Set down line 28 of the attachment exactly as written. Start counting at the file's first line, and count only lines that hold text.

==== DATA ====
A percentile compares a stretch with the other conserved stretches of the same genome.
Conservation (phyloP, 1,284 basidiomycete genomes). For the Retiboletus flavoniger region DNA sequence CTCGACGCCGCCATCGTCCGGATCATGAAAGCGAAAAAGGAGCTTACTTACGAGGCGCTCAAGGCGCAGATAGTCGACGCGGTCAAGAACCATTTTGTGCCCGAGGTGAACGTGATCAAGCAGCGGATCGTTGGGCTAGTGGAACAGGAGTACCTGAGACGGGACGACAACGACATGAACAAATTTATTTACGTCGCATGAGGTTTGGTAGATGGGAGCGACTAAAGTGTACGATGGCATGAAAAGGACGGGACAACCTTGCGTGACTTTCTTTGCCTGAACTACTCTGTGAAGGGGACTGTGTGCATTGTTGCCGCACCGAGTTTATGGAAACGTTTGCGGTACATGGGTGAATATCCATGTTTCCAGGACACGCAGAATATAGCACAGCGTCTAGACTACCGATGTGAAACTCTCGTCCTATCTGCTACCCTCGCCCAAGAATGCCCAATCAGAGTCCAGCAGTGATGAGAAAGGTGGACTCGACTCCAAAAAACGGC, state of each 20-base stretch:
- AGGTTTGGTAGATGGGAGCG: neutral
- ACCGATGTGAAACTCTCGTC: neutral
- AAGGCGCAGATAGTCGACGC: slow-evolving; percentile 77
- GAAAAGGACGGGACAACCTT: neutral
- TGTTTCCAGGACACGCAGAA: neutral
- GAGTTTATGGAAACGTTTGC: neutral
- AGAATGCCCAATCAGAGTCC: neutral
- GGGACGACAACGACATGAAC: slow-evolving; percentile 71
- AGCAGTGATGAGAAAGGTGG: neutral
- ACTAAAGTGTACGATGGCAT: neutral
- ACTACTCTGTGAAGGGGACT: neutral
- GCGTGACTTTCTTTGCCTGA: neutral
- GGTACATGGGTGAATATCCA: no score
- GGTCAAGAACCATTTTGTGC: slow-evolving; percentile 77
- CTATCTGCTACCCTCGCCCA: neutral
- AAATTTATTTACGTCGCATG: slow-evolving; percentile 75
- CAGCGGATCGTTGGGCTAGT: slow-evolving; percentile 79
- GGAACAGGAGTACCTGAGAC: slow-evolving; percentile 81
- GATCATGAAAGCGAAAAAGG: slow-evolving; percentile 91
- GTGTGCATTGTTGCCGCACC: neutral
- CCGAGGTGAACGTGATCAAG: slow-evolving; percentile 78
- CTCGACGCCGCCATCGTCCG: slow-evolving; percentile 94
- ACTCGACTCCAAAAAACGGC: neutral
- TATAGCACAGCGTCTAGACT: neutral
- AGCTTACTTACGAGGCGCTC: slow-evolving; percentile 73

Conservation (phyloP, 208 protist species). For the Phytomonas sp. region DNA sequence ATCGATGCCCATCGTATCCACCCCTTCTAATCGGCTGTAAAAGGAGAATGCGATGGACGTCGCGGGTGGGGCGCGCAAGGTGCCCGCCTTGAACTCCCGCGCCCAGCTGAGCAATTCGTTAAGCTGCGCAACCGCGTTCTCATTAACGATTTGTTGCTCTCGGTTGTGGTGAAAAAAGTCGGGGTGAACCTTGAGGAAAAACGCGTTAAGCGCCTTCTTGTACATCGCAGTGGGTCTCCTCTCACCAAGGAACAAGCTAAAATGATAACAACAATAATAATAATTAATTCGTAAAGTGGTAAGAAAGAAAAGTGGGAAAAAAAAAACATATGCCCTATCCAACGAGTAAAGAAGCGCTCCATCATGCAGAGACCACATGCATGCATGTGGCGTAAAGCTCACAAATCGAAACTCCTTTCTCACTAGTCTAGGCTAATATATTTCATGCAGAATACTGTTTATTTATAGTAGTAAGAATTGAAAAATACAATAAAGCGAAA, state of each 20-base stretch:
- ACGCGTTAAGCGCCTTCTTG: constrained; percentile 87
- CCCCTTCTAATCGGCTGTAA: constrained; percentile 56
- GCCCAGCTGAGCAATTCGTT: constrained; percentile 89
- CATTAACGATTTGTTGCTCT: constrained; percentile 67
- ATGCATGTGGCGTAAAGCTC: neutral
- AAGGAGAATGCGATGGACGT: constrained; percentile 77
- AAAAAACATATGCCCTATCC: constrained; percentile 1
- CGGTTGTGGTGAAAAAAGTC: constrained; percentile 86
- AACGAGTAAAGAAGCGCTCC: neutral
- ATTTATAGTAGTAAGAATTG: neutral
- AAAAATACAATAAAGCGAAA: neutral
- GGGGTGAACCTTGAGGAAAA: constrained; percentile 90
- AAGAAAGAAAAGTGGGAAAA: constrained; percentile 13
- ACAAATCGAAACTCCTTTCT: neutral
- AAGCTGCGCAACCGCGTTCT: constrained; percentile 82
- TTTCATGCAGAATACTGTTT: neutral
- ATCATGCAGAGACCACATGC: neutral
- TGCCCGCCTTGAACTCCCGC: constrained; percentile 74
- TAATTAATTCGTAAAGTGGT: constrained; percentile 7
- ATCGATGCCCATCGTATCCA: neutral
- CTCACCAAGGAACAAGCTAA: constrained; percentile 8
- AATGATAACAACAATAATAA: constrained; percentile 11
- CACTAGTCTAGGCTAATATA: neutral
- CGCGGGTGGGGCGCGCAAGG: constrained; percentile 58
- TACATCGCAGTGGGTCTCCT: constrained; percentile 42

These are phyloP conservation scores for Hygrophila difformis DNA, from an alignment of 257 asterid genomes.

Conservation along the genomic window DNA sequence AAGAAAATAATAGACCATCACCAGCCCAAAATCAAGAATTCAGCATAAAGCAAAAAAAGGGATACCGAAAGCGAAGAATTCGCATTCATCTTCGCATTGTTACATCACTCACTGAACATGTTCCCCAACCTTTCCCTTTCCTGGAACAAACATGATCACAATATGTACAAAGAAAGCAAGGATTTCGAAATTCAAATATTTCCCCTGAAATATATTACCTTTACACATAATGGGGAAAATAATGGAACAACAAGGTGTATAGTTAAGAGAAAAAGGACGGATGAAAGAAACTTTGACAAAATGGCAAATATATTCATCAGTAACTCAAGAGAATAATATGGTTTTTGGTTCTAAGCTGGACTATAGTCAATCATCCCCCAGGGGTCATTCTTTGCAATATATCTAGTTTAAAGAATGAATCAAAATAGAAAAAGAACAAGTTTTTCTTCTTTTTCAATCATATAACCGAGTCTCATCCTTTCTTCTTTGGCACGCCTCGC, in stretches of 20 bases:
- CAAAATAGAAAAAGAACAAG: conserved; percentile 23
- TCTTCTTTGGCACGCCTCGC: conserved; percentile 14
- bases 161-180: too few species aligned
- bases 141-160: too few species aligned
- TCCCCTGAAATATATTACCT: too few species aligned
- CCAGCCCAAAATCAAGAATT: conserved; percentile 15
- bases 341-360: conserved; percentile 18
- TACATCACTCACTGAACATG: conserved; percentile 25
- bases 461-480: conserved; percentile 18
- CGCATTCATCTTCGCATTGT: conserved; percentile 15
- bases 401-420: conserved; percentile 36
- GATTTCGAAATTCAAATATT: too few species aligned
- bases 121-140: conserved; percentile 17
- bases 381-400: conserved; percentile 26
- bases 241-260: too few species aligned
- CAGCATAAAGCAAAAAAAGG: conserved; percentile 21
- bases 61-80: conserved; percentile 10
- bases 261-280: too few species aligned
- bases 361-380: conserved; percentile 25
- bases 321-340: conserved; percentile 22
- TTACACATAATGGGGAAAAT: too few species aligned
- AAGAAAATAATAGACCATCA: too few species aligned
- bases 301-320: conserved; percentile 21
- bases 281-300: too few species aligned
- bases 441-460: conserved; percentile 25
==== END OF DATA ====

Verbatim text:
Conservation (phyloP, 208 protist species). For the Phytomonas sp. region DNA sequence ATCGATGCCCATCGTATCCACCCCTTCTAATCGGCTGTAAAAGGAGAATGCGATGGACGTCGCGGGTGGGGCGCGCAAGGTGCCCGCCTTGAACTCCCGCGCCCAGCTGAGCAATTCGTTAAGCTGCGCAACCGCGTTCTCATTAACGATTTGTTGCTCTCGGTTGTGGTGAAAAAAGTCGGGGTGAACCTTGAGGAAAAACGCGTTAAGCGCCTTCTTGTACATCGCAGTGGGTCTCCTCTCACCAAGGAACAAGCTAAAATGATAACAACAATAATAATAATTAATTCGTAAAGTGGTAAGAAAGAAAAGTGGGAAAAAAAAAACATATGCCCTATCCAACGAGTAAAGAAGCGCTCCATCATGCAGAGACCACATGCATGCATGTGGCGTAAAGCTCACAAATCGAAACTCCTTTCTCACTAGTCTAGGCTAATATATTTCATGCAGAATACTGTTTATTTATAGTAGTAAGAATTGAAAAATACAATAAAGCGAAA, state of each 20-base stretch: